Street cuisines of Jakarta

Indonesia is a huge country, and even the city of Jakarta itself is larger than Singapore.

Indonesia cuisine, because of it’s strategic trading geography, also sees influences from China, India and European countries which become even more distinct near the coastal cities. Hainanese origin of many dishes is also prevalent from the influx of Chinese in the past.

Some of the common food found here are:

Pisang Goreng Sambal Roa (Fried Banana with Chili)

must eat jakarta food pisang goreng sambal

Pisang Goreng is a deep fried batter fritter and in Indonesia, is accompanied with Sambal chili. The banana used in Jakarta is not overly ripe and sweet unlike Singapore, still retaining a starchy firm body. The sambal roa is made with fish and adds extreme spicy kick. Comes with fritters as well for added crunch and is a popular snack for many locals.

Ketoprak Jakarta

ketoprak jakarta must eat food

Ketoprak is another typical street food in Jakarta but has also spread across Java with its  popularity. The vegetarian Ketoprak consists of tofu, lontong (compressed rice cake), beehoon, boiled egg, bean sprouts and cabbage, doused in peanut sauce and topped with fried shallots and kerupuk (deep-fried flavoured rice crackers).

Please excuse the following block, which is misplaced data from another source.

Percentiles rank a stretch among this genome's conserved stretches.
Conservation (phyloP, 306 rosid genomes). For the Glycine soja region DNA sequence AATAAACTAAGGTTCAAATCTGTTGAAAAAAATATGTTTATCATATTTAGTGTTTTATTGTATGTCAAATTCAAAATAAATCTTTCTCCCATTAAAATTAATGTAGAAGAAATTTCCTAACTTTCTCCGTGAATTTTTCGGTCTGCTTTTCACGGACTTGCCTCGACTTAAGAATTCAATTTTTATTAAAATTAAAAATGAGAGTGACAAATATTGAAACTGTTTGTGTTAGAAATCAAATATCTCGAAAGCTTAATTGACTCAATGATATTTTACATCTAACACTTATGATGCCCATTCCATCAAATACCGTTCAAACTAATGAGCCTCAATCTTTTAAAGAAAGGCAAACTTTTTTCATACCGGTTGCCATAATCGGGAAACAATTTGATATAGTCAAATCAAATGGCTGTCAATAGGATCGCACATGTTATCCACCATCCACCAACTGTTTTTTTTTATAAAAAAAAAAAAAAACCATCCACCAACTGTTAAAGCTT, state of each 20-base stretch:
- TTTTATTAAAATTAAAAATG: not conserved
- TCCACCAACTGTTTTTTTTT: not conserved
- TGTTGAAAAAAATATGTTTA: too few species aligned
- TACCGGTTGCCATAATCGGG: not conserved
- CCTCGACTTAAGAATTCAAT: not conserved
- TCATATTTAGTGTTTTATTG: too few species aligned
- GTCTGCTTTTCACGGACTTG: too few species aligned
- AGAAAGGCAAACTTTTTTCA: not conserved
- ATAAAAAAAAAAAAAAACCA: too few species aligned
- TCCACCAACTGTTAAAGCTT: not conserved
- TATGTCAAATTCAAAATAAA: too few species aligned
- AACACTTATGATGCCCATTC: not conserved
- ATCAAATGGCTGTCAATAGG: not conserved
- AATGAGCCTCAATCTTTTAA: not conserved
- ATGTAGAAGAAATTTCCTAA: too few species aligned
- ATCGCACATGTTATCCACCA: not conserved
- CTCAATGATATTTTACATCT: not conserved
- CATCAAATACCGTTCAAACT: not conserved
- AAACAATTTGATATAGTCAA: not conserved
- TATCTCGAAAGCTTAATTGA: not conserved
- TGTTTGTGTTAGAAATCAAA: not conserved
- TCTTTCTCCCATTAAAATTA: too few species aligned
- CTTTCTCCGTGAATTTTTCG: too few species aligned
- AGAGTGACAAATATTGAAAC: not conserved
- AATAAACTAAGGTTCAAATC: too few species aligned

You may also request for the level of spiciness you desire in each individual Ketoprak in most places, with a choice of mild, medium or burn your tongue off.

Kerak Telor (Spicy Omelette)

indonesia street food

Kerak Telor is made from glutinious rice fried with duck egg, and topped with shredded coconut, fried shallots and dried shrimp. Duck egg is considered to be more flavorful over chicken eggs, which I have to agree.

A Betawi traditional snack, Kerak Telor vendors are most prominent during the annual Jakarta fair and considered a popular choice for visitors. In the past, Kerak Telor was also considered to be food for the wealthy and served during parties.

Bebek Goreng (Fried Duck)

bebek goreng indonesian food

Bebek Goreng can be found in many street stalls as well as fancier restaurants and is usually sold with rice. Because of this, Bebek Goreng is sometimes also sold as ‘Nasi bebek’ or duck rice. This dish is traditionally eaten with the hands only to really reach every nook and cranny of the duck. There is also a fried chicken version known as Ayam goreng.

The duck is usually marinated with a variety of spices like galangal ginger, lemongrass, bay leaves and cumin, then fried in a pan with loads of oil till its crispy brown.
Will be back with more soon..




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